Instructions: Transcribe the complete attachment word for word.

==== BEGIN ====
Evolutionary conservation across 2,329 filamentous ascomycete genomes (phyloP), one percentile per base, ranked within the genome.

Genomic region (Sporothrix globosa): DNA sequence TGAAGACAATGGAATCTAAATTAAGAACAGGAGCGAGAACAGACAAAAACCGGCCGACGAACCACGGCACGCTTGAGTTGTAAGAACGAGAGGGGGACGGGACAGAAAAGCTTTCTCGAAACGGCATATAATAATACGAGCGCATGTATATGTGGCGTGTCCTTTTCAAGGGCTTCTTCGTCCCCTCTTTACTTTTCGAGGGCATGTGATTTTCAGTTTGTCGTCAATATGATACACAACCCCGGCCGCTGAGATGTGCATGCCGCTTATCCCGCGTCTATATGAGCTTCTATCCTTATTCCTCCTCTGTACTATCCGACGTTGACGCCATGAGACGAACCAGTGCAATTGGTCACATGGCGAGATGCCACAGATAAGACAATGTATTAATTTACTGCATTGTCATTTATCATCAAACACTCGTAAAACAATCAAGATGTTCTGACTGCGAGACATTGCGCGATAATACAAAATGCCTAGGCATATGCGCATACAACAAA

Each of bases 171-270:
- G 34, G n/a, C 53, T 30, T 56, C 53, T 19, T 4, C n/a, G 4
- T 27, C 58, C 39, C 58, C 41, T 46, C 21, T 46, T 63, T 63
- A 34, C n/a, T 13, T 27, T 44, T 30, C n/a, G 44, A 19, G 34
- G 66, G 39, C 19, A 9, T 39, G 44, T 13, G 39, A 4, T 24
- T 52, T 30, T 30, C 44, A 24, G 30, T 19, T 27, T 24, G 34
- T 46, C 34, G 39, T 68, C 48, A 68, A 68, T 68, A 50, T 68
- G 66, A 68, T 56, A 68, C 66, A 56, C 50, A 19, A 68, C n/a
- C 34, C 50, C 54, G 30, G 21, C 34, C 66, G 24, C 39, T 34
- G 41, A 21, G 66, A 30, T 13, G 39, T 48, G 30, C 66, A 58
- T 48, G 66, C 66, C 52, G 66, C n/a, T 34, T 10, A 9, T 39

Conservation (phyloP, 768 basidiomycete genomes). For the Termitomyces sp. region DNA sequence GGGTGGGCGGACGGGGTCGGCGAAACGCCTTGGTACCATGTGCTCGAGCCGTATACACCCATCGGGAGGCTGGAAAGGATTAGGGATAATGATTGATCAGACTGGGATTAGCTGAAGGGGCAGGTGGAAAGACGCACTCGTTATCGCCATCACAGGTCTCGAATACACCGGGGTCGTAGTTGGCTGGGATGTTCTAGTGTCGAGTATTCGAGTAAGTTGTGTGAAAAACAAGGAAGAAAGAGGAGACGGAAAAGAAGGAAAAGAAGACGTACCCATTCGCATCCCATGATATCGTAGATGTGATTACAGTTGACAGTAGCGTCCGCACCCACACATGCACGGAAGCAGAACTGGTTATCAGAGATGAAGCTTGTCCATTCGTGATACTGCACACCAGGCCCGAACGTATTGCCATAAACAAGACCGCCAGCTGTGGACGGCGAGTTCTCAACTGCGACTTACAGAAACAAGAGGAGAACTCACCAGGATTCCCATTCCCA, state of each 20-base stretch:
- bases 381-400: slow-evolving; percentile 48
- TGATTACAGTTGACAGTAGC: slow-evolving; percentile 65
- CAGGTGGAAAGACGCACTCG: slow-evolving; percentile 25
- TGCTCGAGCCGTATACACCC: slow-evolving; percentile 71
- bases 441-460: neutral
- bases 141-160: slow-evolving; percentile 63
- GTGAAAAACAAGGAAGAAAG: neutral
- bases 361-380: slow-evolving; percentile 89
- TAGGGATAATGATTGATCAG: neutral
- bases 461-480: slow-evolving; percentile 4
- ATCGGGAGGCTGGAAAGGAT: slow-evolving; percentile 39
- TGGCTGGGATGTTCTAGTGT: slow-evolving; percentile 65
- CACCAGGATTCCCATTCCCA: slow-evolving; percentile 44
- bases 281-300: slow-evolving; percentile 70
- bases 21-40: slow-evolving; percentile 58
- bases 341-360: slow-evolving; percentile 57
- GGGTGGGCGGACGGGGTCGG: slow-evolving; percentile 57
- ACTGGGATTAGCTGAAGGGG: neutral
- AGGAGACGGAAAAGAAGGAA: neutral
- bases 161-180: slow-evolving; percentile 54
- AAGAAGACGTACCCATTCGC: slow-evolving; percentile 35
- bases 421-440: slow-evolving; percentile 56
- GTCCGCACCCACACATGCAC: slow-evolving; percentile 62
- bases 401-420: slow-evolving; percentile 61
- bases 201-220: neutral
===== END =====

Evolutionary conservation across 2,329 filamentous ascomycete genomes (phyloP), one percentile per base, ranked within the genome.

Genomic region (Sporothrix globosa): DNA sequence TGAAGACAATGGAATCTAAATTAAGAACAGGAGCGAGAACAGACAAAAACCGGCCGACGAACCACGGCACGCTTGAGTTGTAAGAACGAGAGGGGGACGGGACAGAAAAGCTTTCTCGAAACGGCATATAATAATACGAGCGCATGTATATGTGGCGTGTCCTTTTCAAGGGCTTCTTCGTCCCCTCTTTACTTTTCGAGGGCATGTGATTTTCAGTTTGTCGTCAATATGATACACAACCCCGGCCGCTGAGATGTGCATGCCGCTTATCCCGCGTCTATATGAGCTTCTATCCTTATTCCTCCTCTGTACTATCCGACGTTGACGCCATGAGACGAACCAGTGCAATTGGTCACATGGCGAGATGCCACAGATAAGACAATGTATTAATTTACTGCATTGTCATTTATCATCAAACACTCGTAAAACAATCAAGATGTTCTGACTGCGAGACATTGCGCGATAATACAAAATGCCTAGGCATATGCGCATACAACAAA

Each of bases 171-270:
- G 34, G n/a, C 53, T 30, T 56, C 53, T 19, T 4, C n/a, G 4
- T 27, C 58, C 39, C 58, C 41, T 46, C 21, T 46, T 63, T 63
- A 34, C n/a, T 13, T 27, T 44, T 30, C n/a, G 44, A 19, G 34
- G 66, G 39, C 19, A 9, T 39, G 44, T 13, G 39, A 4, T 24
- T 52, T 30, T 30, C 44, A 24, G 30, T 19, T 27, T 24, G 34
- T 46, C 34, G 39, T 68, C 48, A 68, A 68, T 68, A 50, T 68
- G 66, A 68, T 56, A 68, C 66, A 56, C 50, A 19, A 68, C n/a
- C 34, C 50, C 54, G 30, G 21, C 34, C 66, G 24, C 39, T 34
- G 41, A 21, G 66, A 30, T 13, G 39, T 48, G 30, C 66, A 58
- T 48, G 66, C 66, C 52, G 66, C n/a, T 34, T 10, A 9, T 39

Conservation (phyloP, 768 basidiomycete genomes). For the Termitomyces sp. region DNA sequence GGGTGGGCGGACGGGGTCGGCGAAACGCCTTGGTACCATGTGCTCGAGCCGTATACACCCATCGGGAGGCTGGAAAGGATTAGGGATAATGATTGATCAGACTGGGATTAGCTGAAGGGGCAGGTGGAAAGACGCACTCGTTATCGCCATCACAGGTCTCGAATACACCGGGGTCGTAGTTGGCTGGGATGTTCTAGTGTCGAGTATTCGAGTAAGTTGTGTGAAAAACAAGGAAGAAAGAGGAGACGGAAAAGAAGGAAAAGAAGACGTACCCATTCGCATCCCATGATATCGTAGATGTGATTACAGTTGACAGTAGCGTCCGCACCCACACATGCACGGAAGCAGAACTGGTTATCAGAGATGAAGCTTGTCCATTCGTGATACTGCACACCAGGCCCGAACGTATTGCCATAAACAAGACCGCCAGCTGTGGACGGCGAGTTCTCAACTGCGACTTACAGAAACAAGAGGAGAACTCACCAGGATTCCCATTCCCA, state of each 20-base stretch:
- bases 381-400: slow-evolving; percentile 48
- TGATTACAGTTGACAGTAGC: slow-evolving; percentile 65
- CAGGTGGAAAGACGCACTCG: slow-evolving; percentile 25
- TGCTCGAGCCGTATACACCC: slow-evolving; percentile 71
- bases 441-460: neutral
- bases 141-160: slow-evolving; percentile 63
- GTGAAAAACAAGGAAGAAAG: neutral
- bases 361-380: slow-evolving; percentile 89
- TAGGGATAATGATTGATCAG: neutral
- bases 461-480: slow-evolving; percentile 4
- ATCGGGAGGCTGGAAAGGAT: slow-evolving; percentile 39
- TGGCTGGGATGTTCTAGTGT: slow-evolving; percentile 65
- CACCAGGATTCCCATTCCCA: slow-evolving; percentile 44
- bases 281-300: slow-evolving; percentile 70
- bases 21-40: slow-evolving; percentile 58
- bases 341-360: slow-evolving; percentile 57
- GGGTGGGCGGACGGGGTCGG: slow-evolving; percentile 57
- ACTGGGATTAGCTGAAGGGG: neutral
- AGGAGACGGAAAAGAAGGAA: neutral
- bases 161-180: slow-evolving; percentile 54
- AAGAAGACGTACCCATTCGC: slow-evolving; percentile 35
- bases 421-440: slow-evolving; percentile 56
- GTCCGCACCCACACATGCAC: slow-evolving; percentile 62
- bases 401-420: slow-evolving; percentile 61
- bases 201-220: neutral